Andrew Baker is a LLB/BCL candidate at McGill University Faculty of Law.
A decision of the Cour de Cassation de la France has led to some uncertainty as to when a photograph constitutes an intellectual work subject to protection.
The case involved a Marseille-based photographer, Patrick Box, who authored a photo originally published in a book dedicated to bouillabaisse, a fish stew popular in the south of France. The photo depicted two fish, their bodies curved so that they were joined at the face and tail, on a yellow plate on a black background. Box later transferred the photograph (among others) to the City of Marseille’s publication, La revue culturelle de la Ville de Marseille, to be used in an upcoming article on the topic of the city’s famous culinary delight. The 211th edition was released in December 2005 containing a photo authored by another photographer. The new photo contained parts of Box’s original which had been modified by the addition of more fish, all without his permission (see here for photos of the original and modified works). Unable to reach an amicable solution with the publishers, Box took the case to trial.
Box’s argument is based on Art. 111-1 of the Code de la proprieté intellectuelle (CPI) which grants the author of an original work an incorporeal exclusive right which can be set up against others. The existence or conclusion of a rental contract for a work or service by the author of an original work does not bring about a derogation of the author’s rights of enjoyment except where prescribed by law. In other words, if the court deemed that Box’s photograph is an original work under Art. 111-1, he is granted protection against moral harm stemming from non-authorized use even though he transferred the photos.
At first instance, the trial judge found in favour of Box. The defendants did not contest that the work had been partially reproduced. The judge ruled that the photograph, by the choice of the elements which composed it including the colour, lighting, and angle, sufficiently demonstrated a mark of personality of the author constituting an original work. The co-defendants were found liable in solidum for €15,165.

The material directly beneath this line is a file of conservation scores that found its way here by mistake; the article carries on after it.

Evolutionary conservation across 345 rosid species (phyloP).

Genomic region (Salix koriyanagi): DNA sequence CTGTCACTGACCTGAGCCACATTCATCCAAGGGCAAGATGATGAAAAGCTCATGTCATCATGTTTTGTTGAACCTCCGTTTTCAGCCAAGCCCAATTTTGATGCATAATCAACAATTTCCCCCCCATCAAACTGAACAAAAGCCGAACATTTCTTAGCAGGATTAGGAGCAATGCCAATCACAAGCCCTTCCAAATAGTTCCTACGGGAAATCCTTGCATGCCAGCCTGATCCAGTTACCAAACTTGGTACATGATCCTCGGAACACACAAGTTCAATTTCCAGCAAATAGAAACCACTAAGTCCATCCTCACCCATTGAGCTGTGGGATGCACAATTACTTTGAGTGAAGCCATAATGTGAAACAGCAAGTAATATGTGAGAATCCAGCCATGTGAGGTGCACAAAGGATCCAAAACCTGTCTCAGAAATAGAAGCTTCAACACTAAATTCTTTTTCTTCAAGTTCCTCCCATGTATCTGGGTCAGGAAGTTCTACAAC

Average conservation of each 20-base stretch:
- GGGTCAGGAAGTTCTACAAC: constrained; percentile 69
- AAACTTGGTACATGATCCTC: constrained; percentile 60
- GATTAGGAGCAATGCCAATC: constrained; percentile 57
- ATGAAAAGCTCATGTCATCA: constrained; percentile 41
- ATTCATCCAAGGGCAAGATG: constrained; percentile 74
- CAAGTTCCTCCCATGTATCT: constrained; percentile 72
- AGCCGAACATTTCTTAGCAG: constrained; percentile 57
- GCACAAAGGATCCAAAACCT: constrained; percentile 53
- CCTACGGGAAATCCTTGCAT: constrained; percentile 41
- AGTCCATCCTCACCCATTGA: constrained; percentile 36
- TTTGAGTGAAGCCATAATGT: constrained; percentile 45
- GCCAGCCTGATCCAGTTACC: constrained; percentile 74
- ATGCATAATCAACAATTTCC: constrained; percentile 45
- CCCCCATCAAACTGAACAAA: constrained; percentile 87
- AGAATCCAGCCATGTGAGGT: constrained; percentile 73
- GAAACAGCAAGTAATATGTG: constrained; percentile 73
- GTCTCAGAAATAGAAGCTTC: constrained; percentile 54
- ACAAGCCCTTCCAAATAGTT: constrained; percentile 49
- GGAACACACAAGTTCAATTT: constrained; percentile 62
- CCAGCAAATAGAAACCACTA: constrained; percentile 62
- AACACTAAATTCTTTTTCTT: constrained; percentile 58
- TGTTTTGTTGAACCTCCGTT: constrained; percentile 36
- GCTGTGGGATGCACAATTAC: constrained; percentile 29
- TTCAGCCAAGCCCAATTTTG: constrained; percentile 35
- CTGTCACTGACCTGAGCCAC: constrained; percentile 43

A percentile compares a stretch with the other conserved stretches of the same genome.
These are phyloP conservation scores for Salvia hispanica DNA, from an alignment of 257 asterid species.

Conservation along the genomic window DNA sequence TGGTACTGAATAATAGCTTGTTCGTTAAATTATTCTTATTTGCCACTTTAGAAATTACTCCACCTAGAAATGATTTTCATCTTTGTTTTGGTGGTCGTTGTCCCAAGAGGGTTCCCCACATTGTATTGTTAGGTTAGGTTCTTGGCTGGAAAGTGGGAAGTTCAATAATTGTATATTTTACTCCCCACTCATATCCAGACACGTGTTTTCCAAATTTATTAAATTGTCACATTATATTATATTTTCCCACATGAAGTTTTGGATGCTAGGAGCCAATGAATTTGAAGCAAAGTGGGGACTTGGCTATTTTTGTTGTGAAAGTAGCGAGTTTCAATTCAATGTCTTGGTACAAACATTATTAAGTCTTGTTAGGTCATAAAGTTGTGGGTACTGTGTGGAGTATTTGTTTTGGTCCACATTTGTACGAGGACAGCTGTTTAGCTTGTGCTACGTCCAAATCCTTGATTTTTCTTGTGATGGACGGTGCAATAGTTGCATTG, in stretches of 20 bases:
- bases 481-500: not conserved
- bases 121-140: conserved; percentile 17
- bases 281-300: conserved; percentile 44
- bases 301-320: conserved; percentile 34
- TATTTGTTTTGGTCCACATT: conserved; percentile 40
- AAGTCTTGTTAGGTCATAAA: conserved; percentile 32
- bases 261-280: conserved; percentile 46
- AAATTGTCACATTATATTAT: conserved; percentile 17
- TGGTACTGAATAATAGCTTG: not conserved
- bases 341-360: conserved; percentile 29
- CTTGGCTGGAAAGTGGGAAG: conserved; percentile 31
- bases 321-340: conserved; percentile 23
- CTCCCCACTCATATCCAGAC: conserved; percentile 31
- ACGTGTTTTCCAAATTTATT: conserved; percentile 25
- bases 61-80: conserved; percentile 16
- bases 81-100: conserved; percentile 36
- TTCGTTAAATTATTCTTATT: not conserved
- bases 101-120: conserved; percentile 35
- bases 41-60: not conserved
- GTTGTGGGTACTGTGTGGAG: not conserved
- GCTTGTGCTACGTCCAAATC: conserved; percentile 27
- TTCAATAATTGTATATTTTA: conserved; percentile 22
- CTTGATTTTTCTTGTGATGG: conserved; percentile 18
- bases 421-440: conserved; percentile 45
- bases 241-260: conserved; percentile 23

The Ville de Marseille appealed the decision, contesting primarily that the photograph should be denied protection accorded to an intellectual work under Art. 111-1 because it does not constitute an original work. The Court of Appeal explained that originality signifies the reflection of the personality of the author or the revelation of a creative talent. The court warned against confusing originality with mere professional competence possessed by a photographer in general, the latter amounting to a mere prestation of services rather than the creation of a protected work. The Court of Appeal was not convinced that Box’s photo sufficiently demonstrated his personality as author and overturned the initial ruling.
The Supreme Court essentially upheld the decision of the Court of Appeal. While somewhat reticent about the Court of Appeal’s reasoning which invoked factual elements, the Supreme Court agreed in principle that the explanation that Mr. Box’s services were merely technical was a sufficient response to the arguments brought forth by the parties (see here for a more detailed judicial history).
Article 112-2 of the CPI explicitly includes photographs as protected works. But if no other formal legal process has been followed to guarantee protection, courts will require an aspect of originality to be present in a work. Proving originality can be very difficult in a legal sense because there are no formal criteria for determining such a subjective question. Yet, the stakes are high since the absence of originality will deny the author any protection. The law must utilize a similar framework for fields as diverse as software and modern art. The decision has photographers concerned that the legal standard for their particular profession is moving in the wrong direction because it demonstrates that even works destined for publication may not be protected.
Others contend that the decision does not demonstrate a problem with the judicial notion of originality or even the capacity of courts to apply such principles, but rather it illustrates that there is no protection for works deemed unoriginal. This is especially the case with photography, which is highly susceptible to infringement.
The current decision does not draw any particular bright line rule as the court explicitly states that a photograph is still an original work when the personality of the author is revealed through the choices he or she makes in its production. Yet, some disciplines may be more susceptible to the difficulties of demonstrating one’s personality in the final work.